“Achrafiyeh Invaded”: the Politics of Fear in a Visual Representation of the Lebanese Factionalism by Bruno Lefort

In February 2013, a short film appeared on the Internet commemorating the 2006 looting of the Danish Embassy in Achrafiyeh, the heartland of the Christian Beirut, following the publication of the Prophet’s cartoons. If the director and producer of the movie remain anonym, the clip was posted on a famous Internet video platform by an activist of the Free Patriotic Movement, a party mainly recruiting among Christians. The video plays on various temporalities – dis-articulating events to re-articulate in a predefined chain of meaning – so as to stage a memory of communal violence and fear.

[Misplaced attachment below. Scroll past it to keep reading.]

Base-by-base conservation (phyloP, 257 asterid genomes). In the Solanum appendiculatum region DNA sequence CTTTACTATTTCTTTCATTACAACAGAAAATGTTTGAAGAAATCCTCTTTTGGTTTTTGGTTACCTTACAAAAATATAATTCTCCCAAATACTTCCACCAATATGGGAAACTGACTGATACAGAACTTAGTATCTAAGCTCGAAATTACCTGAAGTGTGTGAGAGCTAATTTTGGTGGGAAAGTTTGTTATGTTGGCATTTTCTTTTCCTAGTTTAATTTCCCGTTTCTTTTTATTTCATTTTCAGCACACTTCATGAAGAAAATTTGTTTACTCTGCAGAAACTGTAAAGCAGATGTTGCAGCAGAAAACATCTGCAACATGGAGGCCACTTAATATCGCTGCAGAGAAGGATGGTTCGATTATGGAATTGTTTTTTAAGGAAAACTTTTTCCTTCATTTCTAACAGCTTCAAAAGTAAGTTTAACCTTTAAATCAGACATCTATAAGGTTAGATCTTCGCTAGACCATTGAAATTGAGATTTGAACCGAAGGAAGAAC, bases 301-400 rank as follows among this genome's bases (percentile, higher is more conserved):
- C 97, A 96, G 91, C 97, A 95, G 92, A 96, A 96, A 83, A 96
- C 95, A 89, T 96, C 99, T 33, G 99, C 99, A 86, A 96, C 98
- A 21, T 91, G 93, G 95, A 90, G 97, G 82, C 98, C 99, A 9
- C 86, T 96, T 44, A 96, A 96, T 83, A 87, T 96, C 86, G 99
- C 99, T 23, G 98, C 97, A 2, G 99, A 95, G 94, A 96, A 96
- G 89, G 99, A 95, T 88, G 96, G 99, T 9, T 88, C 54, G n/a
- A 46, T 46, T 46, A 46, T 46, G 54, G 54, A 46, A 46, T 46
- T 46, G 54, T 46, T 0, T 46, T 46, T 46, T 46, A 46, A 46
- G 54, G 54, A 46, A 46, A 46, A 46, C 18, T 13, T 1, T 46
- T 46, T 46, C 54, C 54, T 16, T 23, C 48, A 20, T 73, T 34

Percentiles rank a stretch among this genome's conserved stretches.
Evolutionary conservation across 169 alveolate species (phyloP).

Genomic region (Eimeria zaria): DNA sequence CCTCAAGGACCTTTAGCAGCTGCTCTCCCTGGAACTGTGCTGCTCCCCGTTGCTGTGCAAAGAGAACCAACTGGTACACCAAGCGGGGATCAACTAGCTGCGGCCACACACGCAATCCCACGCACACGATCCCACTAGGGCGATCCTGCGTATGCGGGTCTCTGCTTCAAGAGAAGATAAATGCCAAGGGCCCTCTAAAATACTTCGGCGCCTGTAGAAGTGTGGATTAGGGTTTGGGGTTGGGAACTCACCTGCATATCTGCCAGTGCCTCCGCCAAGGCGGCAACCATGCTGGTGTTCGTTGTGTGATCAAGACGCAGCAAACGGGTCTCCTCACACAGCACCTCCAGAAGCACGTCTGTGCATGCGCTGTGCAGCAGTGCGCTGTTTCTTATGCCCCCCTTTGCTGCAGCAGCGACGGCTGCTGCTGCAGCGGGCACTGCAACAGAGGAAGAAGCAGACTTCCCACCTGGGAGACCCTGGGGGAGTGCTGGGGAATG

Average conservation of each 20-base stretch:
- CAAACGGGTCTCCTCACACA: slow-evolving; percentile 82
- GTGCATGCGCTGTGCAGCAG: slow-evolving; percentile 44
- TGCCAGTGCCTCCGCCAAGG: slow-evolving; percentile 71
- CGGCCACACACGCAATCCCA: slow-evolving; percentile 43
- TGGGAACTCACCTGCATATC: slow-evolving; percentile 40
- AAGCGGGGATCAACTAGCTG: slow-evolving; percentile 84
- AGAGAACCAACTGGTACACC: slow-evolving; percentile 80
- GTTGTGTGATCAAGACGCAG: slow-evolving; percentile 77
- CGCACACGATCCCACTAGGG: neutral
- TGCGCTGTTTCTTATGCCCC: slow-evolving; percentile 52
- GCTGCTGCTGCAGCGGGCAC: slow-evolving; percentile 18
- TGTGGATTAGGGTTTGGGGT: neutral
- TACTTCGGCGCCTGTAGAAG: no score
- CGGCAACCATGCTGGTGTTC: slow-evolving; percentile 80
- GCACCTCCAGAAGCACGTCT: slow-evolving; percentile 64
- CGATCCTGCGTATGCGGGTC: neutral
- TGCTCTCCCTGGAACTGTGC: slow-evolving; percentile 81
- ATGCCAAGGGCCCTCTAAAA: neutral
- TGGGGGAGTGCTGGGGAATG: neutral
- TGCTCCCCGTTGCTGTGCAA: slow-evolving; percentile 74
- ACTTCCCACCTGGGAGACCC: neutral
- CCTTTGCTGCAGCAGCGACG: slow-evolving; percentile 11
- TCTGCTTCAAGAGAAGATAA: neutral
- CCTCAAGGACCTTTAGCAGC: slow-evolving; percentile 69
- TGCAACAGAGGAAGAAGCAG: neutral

I discuss how this representation is enunciated around the tropes of territorial invasion and struggle for survival, embodied by the continual evocation of Martyrs (shuhadâ’) whose meaning is to testify (shahada) the validity of the experience of intergroup violence conveyed in the film. In doing so, I argue that the film calls upon a political unconscious to activate an affectivity of communion (understood as a structure of relationality) addressed to the Lebanese Christians. Indeed, the images work as witnesses of their past suffering, of the memory of their internal strife, and of their precarious common fate in a region politically dominated by Islam. Conceivably labeled as political propaganda, this representation ultimately sustains a present day actualization of politics as factionalism: it witnesses the composition and mediation of an alleged resilient existential confrontation between everlasting identities.